We’ve got a special guest for today’s blog – Jason Moorman from the esteemed Kings of War Rules Committee is here to talk about how they approach development on Third Edition. Over to you Jason…

Since Mantic announced that third edition was coming this year, there has been a lot of talk about the changes to the core rules, with spoilers splattered across blog posts, videos, and podcasts throughout the tabletop world.   Very little, though, has been said about the process of writing the rules and deciding what changes would be made.  I thought I’d take a moment to pull back the curtain and give a peek at how those of us on the Rule Committee went about writing the new edition.

Mantic informed the RC that Third Edition would be released in 2019 well over a year ago, so we began our prep work even before we had hard deadlines in place.  We started by creating a living rulebook that integrated all existing errata and Clash of Kings changes into the second edition text.  We kept this up to date so rules changes wouldn’t slip through the cracks when it came time to write third properly.  Then, when Mantic officially told us to begin work on Third, we started by rewriting sections in order to make sure all the frequently asked questions were included in-text in a clear and concise way.  This created some messy or rambling rules sections that we then cleaned up, taking the opportunity to also create new terms to cut down on wordiness (e.g. replacing Second Edition’s “non-allied” with third edition’s “Core”).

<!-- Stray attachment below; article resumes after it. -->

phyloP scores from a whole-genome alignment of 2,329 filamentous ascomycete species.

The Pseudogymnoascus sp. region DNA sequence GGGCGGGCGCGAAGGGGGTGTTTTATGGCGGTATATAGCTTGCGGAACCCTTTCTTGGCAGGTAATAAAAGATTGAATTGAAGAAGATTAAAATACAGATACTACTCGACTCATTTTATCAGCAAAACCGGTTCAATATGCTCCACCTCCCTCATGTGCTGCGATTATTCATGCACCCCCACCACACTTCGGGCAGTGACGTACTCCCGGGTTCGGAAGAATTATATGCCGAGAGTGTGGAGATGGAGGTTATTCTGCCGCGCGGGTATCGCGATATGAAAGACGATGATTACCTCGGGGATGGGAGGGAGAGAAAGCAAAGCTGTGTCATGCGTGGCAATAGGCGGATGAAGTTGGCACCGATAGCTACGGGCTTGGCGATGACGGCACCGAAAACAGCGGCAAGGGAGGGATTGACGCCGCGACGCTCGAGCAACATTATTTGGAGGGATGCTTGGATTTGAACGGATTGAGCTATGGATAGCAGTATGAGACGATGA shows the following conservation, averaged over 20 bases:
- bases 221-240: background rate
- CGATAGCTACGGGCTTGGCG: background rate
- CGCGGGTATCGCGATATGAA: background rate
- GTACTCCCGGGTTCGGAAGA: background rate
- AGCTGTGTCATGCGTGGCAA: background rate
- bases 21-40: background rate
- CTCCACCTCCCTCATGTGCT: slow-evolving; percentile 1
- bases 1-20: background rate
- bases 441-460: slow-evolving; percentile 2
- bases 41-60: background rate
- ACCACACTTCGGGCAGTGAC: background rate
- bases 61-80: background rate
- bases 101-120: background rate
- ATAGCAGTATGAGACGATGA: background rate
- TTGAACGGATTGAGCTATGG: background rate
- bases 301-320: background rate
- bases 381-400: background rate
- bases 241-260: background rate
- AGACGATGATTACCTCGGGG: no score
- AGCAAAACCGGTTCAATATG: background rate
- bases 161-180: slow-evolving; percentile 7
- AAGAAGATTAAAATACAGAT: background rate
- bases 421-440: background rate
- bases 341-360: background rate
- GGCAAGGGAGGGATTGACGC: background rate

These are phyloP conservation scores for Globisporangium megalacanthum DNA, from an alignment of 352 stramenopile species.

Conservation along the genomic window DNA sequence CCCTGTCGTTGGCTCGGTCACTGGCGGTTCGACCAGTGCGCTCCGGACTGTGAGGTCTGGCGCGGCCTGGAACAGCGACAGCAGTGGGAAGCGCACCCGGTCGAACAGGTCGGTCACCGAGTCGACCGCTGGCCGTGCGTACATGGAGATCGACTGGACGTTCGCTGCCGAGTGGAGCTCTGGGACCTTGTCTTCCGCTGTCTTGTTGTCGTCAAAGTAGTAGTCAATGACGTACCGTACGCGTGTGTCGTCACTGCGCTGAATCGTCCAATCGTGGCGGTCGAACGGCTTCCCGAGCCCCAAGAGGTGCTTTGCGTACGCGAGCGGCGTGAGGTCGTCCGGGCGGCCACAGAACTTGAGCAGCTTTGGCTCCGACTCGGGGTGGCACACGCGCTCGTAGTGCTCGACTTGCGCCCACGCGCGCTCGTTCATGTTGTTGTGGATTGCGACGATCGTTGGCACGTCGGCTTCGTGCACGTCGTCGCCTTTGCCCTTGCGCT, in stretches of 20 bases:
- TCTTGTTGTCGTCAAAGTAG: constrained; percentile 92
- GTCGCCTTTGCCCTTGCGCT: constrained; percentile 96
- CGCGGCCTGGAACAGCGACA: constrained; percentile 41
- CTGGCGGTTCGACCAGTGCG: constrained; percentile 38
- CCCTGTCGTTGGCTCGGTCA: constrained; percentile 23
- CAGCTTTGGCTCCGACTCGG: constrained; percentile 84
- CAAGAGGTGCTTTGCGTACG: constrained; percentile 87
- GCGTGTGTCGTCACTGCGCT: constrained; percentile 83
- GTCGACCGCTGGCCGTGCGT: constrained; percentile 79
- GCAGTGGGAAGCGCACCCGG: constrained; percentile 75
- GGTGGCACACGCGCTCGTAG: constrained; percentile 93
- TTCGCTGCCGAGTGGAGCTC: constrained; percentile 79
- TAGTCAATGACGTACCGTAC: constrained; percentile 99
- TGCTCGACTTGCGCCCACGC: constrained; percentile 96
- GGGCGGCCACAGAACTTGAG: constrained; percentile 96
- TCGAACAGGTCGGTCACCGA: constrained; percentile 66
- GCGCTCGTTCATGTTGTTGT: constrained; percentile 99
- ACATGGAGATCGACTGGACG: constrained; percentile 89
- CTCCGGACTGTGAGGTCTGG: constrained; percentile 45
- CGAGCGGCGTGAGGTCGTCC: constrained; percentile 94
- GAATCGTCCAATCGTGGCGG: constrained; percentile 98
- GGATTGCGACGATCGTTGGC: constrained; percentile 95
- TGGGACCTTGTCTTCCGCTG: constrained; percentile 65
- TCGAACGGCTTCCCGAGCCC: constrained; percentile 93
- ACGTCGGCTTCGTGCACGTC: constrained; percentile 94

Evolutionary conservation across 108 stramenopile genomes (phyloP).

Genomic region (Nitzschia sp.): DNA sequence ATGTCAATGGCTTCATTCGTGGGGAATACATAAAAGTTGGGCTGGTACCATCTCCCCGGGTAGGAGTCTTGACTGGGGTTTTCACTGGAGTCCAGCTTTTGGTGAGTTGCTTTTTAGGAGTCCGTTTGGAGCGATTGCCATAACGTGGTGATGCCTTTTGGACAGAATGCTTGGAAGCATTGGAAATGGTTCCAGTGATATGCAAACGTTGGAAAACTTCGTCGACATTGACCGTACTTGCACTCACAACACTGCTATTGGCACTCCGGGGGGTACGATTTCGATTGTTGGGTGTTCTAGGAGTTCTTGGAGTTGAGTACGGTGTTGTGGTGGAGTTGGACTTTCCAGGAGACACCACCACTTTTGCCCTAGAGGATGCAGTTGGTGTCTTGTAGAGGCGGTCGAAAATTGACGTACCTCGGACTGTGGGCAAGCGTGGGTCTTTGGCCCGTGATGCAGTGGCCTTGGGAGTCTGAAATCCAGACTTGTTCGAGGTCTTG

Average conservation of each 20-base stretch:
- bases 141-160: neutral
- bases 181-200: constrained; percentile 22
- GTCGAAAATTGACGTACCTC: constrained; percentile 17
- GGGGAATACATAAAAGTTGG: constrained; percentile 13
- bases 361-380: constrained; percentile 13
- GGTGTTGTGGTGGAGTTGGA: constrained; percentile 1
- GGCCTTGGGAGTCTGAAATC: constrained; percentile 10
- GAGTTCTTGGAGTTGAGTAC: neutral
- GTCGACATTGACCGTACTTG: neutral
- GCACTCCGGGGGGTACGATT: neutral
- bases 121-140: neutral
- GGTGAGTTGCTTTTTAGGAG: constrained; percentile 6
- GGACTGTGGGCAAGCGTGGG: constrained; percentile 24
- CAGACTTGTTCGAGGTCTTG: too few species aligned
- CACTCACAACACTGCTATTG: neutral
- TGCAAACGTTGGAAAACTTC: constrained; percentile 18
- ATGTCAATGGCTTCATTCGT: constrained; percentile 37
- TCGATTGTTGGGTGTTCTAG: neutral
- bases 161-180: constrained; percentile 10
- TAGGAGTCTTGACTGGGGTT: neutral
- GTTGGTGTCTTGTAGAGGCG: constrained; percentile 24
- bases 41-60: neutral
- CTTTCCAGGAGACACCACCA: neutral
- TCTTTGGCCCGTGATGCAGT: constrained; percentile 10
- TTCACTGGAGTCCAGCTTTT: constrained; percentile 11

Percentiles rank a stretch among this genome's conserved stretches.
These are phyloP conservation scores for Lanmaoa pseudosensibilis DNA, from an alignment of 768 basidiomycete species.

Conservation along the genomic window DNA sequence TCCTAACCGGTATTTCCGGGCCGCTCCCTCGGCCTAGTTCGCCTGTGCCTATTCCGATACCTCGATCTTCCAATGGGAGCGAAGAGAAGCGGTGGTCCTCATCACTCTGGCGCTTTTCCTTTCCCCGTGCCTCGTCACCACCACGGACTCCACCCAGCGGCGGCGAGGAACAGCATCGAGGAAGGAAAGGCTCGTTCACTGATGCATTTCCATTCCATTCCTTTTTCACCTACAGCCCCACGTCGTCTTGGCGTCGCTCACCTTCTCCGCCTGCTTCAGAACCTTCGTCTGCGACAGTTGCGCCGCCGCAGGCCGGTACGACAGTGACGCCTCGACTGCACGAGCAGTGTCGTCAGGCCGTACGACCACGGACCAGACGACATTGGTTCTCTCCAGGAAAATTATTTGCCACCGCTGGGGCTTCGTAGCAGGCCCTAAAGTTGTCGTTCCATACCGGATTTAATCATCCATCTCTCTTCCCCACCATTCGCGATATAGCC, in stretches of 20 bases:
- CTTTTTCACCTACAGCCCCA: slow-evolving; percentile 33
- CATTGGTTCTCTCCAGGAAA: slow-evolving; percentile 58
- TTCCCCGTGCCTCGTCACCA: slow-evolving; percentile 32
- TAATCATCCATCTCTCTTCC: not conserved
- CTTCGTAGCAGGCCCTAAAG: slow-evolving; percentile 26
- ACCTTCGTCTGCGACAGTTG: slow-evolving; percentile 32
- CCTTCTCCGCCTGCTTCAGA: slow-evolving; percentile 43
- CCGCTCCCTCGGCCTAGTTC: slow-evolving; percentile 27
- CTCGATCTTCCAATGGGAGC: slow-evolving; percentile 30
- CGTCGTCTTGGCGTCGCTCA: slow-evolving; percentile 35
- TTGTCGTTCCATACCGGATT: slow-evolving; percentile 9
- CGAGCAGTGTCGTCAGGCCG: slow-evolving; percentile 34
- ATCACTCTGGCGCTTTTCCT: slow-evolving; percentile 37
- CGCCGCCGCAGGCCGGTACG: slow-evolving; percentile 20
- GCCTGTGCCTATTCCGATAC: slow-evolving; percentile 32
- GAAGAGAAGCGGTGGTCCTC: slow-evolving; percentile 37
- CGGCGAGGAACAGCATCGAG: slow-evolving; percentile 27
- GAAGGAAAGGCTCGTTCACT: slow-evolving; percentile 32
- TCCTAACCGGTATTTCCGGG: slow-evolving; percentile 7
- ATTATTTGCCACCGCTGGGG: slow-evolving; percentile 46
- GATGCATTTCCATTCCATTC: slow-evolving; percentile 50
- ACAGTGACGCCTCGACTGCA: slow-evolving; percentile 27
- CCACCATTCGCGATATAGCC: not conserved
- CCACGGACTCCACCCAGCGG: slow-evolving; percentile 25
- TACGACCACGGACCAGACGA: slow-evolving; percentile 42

This process gave us something that could reasonably have been called edition 2.5.  It was a cleaned-up rulebook that accurately reflected how the game was being played in late 2018.  Third Edition, however, gave us the opportunity to not only clean up the rules, but to improve gameplay.   We asked ourselves where the game could be cleaner, richer, and better prepared for moving the game forward.  Let’s look at a few of those places.


The five of us agreed that easily the messiest part of almost any game of Kings of War is regrouping after a charge that doesn’t rout.  Since Second Edition came out, the rules governing that 1” fallback have become increasingly complex.  In some games sorting out which units falls back and how far they fall back takes up as much time as the actual combats.  There aren’t a lot of tactics involved in shuffling units 1”, just steps to mindlessly follow.  We felt we could do better.

Our solution was to simply get rid of the fallback all together and leave units Engaged after combat.  No more pushing your units back 1”, or as close to 1” as possible.  No more forcing the defending unit to fall back 1” because the attacker can’t.  Units simply stay in contact.  Then, if the other player doesn’t want to remain Engaged, they can simply Disengage on their turn by moving their unit out of contact with the enemy.

Generally, we were happy with this solution, but we worried that this may result in the loss of some tactical options created by the 1” fallback.  We added a free Withdraw move to make sure we didn’t inadvertently remove depth of play while streamlining.  Basically this conditionally moves the 1” fallback into the other player’s turn and makes it optional.